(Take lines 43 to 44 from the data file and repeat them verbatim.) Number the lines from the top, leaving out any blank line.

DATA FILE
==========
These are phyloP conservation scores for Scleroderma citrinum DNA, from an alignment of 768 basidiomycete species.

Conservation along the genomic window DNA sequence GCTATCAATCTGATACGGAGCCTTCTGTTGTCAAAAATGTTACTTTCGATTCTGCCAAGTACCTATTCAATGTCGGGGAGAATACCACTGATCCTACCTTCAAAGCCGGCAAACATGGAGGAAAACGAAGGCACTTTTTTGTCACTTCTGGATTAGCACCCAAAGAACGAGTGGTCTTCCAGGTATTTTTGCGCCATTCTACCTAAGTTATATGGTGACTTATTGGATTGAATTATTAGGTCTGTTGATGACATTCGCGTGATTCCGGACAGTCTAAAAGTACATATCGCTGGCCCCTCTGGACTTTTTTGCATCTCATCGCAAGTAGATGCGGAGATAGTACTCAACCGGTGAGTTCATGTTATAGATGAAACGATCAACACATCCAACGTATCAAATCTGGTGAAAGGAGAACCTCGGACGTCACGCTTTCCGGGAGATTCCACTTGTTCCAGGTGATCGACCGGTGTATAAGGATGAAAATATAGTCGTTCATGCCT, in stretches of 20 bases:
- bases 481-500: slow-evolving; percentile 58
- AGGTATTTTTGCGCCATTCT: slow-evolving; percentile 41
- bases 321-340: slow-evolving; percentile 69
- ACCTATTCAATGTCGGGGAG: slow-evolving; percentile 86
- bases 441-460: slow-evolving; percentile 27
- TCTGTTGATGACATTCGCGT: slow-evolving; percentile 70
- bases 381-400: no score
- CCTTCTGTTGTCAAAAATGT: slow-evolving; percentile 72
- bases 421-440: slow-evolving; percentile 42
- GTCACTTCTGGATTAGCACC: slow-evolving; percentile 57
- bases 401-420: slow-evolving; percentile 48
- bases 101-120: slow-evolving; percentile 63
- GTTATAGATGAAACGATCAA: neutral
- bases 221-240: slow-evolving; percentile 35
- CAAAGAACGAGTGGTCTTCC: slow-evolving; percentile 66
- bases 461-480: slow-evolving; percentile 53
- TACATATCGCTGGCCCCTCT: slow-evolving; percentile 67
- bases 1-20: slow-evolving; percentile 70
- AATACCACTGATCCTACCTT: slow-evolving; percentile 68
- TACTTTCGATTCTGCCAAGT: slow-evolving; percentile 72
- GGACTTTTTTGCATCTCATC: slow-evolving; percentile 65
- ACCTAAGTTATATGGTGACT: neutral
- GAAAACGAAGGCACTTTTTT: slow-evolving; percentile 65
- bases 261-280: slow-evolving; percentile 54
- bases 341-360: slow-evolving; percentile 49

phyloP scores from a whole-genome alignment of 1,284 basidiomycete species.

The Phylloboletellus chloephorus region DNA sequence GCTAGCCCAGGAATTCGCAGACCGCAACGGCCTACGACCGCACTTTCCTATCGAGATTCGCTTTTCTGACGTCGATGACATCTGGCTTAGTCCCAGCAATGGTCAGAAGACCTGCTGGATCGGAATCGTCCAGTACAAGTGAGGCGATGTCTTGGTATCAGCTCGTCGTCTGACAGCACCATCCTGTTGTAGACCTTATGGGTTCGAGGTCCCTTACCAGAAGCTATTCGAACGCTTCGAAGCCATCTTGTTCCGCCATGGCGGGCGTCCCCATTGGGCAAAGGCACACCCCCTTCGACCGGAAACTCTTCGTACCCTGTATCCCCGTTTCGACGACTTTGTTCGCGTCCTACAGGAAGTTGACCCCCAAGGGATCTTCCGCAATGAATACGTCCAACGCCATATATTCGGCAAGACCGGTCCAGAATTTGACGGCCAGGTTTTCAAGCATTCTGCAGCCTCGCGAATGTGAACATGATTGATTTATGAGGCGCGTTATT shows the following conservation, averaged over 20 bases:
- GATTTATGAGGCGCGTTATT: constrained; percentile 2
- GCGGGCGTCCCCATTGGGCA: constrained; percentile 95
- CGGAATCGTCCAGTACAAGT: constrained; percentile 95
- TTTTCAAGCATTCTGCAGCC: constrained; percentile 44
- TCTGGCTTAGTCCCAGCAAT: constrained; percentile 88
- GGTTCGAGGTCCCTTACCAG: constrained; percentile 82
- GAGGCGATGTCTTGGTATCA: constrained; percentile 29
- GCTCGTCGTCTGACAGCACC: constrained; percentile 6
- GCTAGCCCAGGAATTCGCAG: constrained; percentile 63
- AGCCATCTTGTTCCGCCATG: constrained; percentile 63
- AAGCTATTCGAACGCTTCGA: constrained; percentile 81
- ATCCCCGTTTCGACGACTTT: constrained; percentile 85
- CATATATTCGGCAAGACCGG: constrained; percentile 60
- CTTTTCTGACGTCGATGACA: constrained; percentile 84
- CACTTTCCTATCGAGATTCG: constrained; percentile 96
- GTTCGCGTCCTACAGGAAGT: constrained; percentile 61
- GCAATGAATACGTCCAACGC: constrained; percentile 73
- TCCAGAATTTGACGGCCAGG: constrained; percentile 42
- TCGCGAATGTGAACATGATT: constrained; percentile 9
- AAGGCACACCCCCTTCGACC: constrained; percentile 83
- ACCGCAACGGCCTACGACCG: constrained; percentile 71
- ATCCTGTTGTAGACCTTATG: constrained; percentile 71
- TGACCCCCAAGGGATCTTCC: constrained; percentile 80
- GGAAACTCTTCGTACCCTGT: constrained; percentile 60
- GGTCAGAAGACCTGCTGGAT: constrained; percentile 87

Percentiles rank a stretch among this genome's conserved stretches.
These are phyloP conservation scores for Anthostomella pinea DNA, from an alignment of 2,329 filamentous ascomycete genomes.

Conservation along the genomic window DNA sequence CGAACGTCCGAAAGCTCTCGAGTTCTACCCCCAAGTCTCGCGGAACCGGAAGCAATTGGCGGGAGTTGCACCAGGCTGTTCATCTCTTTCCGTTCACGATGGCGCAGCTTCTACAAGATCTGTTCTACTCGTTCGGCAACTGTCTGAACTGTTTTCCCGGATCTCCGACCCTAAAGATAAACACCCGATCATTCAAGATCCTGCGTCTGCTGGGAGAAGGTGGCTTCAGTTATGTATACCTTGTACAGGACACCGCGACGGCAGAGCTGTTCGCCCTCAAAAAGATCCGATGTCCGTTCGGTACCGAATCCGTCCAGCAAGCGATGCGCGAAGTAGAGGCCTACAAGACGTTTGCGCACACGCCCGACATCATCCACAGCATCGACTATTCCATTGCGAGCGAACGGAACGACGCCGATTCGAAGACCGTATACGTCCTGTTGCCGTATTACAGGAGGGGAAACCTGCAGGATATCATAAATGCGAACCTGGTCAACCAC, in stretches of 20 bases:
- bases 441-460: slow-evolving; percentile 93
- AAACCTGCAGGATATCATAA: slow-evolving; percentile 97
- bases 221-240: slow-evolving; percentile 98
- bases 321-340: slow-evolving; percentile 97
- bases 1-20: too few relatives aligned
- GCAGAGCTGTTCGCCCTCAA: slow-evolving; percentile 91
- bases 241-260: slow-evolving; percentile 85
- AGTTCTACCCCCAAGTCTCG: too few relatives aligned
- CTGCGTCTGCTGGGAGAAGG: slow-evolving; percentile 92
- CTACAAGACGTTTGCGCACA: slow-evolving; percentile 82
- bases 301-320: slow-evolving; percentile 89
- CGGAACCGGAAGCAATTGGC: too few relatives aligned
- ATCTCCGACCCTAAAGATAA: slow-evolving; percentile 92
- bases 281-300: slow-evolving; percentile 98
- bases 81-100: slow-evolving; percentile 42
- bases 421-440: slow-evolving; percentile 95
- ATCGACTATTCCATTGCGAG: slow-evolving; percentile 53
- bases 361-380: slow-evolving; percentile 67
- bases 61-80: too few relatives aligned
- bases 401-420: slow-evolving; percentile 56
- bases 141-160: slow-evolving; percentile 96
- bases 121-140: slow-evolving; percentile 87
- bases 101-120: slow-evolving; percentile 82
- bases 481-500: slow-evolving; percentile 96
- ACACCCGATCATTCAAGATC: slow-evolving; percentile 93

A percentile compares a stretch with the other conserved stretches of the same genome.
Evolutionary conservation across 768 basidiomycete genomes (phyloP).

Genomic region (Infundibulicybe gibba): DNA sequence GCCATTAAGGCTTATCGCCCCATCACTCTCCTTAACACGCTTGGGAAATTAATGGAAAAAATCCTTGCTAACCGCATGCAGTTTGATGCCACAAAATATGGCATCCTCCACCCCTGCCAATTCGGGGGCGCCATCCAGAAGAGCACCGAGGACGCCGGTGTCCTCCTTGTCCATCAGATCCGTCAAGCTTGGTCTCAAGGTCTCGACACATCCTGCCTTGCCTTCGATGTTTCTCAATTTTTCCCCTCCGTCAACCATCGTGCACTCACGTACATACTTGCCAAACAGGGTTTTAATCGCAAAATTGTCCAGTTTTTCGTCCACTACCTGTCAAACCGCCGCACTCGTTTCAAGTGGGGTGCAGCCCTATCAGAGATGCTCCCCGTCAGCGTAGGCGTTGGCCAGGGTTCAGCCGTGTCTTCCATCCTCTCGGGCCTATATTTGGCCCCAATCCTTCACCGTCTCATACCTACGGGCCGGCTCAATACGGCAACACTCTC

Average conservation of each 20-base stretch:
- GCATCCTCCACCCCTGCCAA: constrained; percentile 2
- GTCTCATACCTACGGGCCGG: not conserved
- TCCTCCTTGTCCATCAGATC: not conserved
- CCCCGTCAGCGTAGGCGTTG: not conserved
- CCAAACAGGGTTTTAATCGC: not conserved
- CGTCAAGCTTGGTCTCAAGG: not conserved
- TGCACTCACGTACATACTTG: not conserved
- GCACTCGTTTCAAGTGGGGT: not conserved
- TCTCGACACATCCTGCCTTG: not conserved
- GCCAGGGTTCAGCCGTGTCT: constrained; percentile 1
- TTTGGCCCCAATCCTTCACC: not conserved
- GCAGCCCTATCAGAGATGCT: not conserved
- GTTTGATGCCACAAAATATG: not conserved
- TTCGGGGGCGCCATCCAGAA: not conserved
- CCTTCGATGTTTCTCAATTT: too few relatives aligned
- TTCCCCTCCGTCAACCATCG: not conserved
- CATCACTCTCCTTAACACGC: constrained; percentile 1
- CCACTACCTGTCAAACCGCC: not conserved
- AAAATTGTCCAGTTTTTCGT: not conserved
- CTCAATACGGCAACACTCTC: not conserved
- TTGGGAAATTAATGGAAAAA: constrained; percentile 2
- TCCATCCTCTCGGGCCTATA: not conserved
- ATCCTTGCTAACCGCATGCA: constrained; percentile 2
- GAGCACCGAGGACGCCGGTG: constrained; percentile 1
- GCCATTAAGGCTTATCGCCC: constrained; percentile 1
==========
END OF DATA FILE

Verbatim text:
- CTTTTCTGACGTCGATGACA: constrained; percentile 84
- CACTTTCCTATCGAGATTCG: constrained; percentile 96